Car Choice: A touch of maturity

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Phillip Hewitt currently has a 1990 BMW 320i. He loves it but thinks it is time for a change. He does less than 10,000 miles a year, mostly around town, and does not need lots of room, but it must be reliable and cheap to run. He wants to spend £4,000 to £6,000 and likes the idea of a mid-Nineties six-cylinder BMW. He did not like the Audi A4 four-cylinder but likes the V6. To confuse matters, he has also considered a Jaguar XJ6 and also the Nissan 200SX.

Phillip has great taste - the 320i BMW is a wonderful car. I know because I used to have one. I faced the same dilemma in that most cars built in the Nineties do not match the solidity and build quality of vehicles from that era.

I would not recommend a Jaguar XJ6, especially one that cheap; it will be storing up problems. I went for a Saab - which you either love or loathe. They are cheap and well-equipped and Phillip can easily afford mid-Nineties 900 models which come with a powerful V6 engine and automatic gearbox.

The Audi A4 is a good car which is often better built than a BMW. However, it is criticised for having a firm ride and, like the Saab, is front-wheel-drive only, which means less sporty handling, compared with the BMW. What Phillip needs is comfort and smooth performance, probably through an automatic gearbox. A bit of style wouldn't go amiss either, and among the many options, let's state the obvious first.

A car for the head

It has to be a BMW again. The next-generation 3-Series was not as well-built as Phillip's, although matters did improve after a few dodgy years. Again, he should have a six-cylinder car for smoothness and an automatic gearbox. As he does not need the room, the coupe model is ideal and still looks stylish.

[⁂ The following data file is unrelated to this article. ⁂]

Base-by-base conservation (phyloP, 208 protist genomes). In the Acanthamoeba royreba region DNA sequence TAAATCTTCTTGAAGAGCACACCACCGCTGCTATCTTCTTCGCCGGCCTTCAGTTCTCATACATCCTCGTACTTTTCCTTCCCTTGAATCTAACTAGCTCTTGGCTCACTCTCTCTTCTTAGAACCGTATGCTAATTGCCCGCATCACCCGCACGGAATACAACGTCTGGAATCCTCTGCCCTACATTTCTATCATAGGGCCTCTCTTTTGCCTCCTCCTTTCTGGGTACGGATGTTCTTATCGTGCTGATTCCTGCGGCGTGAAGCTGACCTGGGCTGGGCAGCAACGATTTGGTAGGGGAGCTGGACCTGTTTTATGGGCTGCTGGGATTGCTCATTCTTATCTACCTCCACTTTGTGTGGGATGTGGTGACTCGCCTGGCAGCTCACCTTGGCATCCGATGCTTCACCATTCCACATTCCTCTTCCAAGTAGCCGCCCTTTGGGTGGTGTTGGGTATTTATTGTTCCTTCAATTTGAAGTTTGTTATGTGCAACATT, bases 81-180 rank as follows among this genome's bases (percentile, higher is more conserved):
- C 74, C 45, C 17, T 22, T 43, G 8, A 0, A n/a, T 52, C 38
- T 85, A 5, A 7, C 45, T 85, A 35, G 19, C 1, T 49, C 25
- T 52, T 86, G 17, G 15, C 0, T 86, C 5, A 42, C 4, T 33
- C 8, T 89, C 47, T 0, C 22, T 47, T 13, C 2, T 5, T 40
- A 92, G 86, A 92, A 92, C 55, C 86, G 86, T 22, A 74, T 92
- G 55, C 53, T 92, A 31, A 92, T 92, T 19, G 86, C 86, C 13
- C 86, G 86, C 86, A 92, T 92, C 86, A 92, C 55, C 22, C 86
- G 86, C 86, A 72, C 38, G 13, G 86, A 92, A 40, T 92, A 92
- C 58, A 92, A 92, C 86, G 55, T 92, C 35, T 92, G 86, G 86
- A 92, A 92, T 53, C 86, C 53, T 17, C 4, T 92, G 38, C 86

A scan through the classified ads turned up a 325 automatic from 1994. It has one previous owner and a full service history, and the Mercedes specialist selling it only wanted £3,450, which seemed like very good value. A 320i version from the same year and with a similarly complete BMW history was on sale at a specialist for £2,695, so there are plenty of bargains.

If Phillip wants to think about something bigger, then he is right to consider the BMW 5-Series, which will last forever. The older shape E34 model is very cheap and the bigger-engined six-cylinder and V8 models are giveaways. A 1996 530i V8 with a full history and every imaginable extra was £4,995 (it cost £36k new), but depreciation is steep, so the smaller coupe is still the better buy.

A car for the heart

Certainly the Nissan 200SX is worth considering and offers a sporty drive, reliability and shopping-run efficiency when required. There are not many good ones around as they seem to have gone out of mainstream fashion very quickly, but the good news is that there is a fabulously enthusiastic club, www.sxoc.com. You may even find a really nice, one-owner 200SX. The original buyer profile was mature, mild-mannered and affluent, so no boy racers.

Really original 200SXs are great buys. The bodywork should have an exemplary fit and finish -- any deviation means it has been in an accident. Otherwise there is only likely to be the odd stone chip to spoil the view.

The engine is tough with no real weaknesses, so a blown turbo will be easy to spot with lots of smoke. The tyres can take a hammering and are a good guide to how it has been looked after. Kerbed and chipped alloys are not a good sign, either. If it looks rough, it probably is. The best news is that Phillip won't pay more than £3,000 for one in immaculate condition.

*CAR CHOICE: Please write to Car Choice, Features, Independent House, 191 Marsh Wall, London E14 9RS, or e-mail James Ruppert at carchoice@independent.co.uk giving your age, address and contact number, and details of the type of vehicle you are interested in.

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